Brazil’s state-owned Embrapa has developed a farmed chicken and cell biobank – vegetarian

The Swine and Poultry Unit of the Brazilian Agricultural Research Corporation (Embrapa), which is conducting a study on farmed chickens, announced that it is developing a chicken breast fillet prototype that should be ready for nutritional and sensory analysis by the end of 2023.

Embrapa, established by the country’s federal government in 1973 for the sustainable development of Brazilian agriculture, is essential to Brazil’s poultry and swine production.

With new challenges for sustainable development, food safety, meat quality, production traceability, antimicrobial restrictions, environmental protection and animal welfare, the research organization is taking farmed meat R&D as part of its agenda.

A river in the forest of Brazil
© Embrapa

A biobank and a boneless chicken fillet

Embrapa considers chicken meat to be one of the most versatile proteins and one of the most nutritious foods consumed across the country; Thus, it aims to create a sustainable solution for its production.

According to the project’s lead researcher Vivian Fedorn, the aim of the research is to provide two solutions for the cultured chicken process: to develop a “method to obtain optimized culture conditions for the bacteria” and to produce a product, which will be a boneless chicken breast.

In addition to research, the team had to focus on creating a biobank of chicken cells to reduce the need for repeated generations of primary cell cultures. Embrapa said the bank will allow the cell-based industry to work with stable, reproducible and consistent cell lines when developing cultured meat products. Until now, the company has been using chicken cells from its genetic stock.

Fedorn commented: “To get the final product, which resembles a boneless chicken fillet, we still have to cover a research path that the team hopes to still achieve by 2023.”

Embrapa’s research into the development of alternative proteins in Brazil was also the subject of the Good Food Institute’s Competitive Research Grant Request for Proposal (RFP).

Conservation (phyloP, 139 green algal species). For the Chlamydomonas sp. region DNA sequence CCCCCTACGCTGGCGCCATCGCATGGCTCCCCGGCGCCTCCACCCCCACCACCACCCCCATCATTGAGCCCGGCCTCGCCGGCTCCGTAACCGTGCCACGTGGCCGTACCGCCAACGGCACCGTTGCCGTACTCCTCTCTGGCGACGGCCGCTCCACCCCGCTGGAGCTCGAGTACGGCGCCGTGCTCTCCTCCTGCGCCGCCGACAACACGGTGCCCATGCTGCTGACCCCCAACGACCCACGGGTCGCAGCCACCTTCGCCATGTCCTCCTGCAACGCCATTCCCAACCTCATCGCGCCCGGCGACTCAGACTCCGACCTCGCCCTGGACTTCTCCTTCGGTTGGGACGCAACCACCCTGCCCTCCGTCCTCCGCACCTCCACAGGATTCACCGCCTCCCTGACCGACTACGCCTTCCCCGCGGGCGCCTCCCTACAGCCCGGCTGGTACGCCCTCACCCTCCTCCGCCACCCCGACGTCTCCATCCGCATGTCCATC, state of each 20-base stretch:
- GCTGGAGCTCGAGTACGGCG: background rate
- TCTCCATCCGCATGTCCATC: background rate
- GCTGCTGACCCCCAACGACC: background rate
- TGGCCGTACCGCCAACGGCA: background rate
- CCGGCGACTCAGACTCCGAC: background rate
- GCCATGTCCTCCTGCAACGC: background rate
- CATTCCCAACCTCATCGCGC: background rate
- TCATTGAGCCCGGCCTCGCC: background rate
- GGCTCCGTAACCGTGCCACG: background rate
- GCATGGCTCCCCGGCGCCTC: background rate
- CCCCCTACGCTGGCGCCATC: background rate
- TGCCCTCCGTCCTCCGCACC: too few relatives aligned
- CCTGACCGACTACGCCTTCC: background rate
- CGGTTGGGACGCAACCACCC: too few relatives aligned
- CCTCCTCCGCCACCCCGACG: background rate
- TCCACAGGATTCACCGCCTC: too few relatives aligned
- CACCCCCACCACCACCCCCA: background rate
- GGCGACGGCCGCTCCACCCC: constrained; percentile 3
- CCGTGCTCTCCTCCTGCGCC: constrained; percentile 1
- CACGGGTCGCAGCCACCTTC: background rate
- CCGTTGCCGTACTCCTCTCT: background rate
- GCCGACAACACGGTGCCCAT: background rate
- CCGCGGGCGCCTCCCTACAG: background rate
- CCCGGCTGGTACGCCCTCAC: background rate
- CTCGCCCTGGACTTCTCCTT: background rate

Embrapa's white poultry
© Embrapa FB

Meat is grown in Brazil

Brazil – the world’s largest beef exporter and the second largest beef producer after the United States – has no laws regarding farmed meat. However, the Ministry of Agriculture and Livestock (MAPA) is set to formulate the Alternative Protein National Plan (PNPA), which will contemplate production methods and regulations for plant-based, fermentation and cellular agriculture.

Some companies are interested in developing farmed meat in Brazil. BRF, a global Brazilian meat and food company, intends to bring Alef’s farmed beef products throughout Brazil. JBS, which has an R&D center in the country, and Cellva Ingredients are investing in research to develop cultured meat and ingredients such as cultured pork fat. But Fedorn says that “most focus on unstructured products, like hamburgers, as opposed to requiring the structure of a chicken breast, like we’re trying to do. Because the process is more complicated, we still have a ways to go.”

“Through this proposal of innovative food, Brazil can contribute to meat production, and Embrapa can offer a biobank, supporting existing companies or startups that want to introduce products to the market,” concluded Federon.

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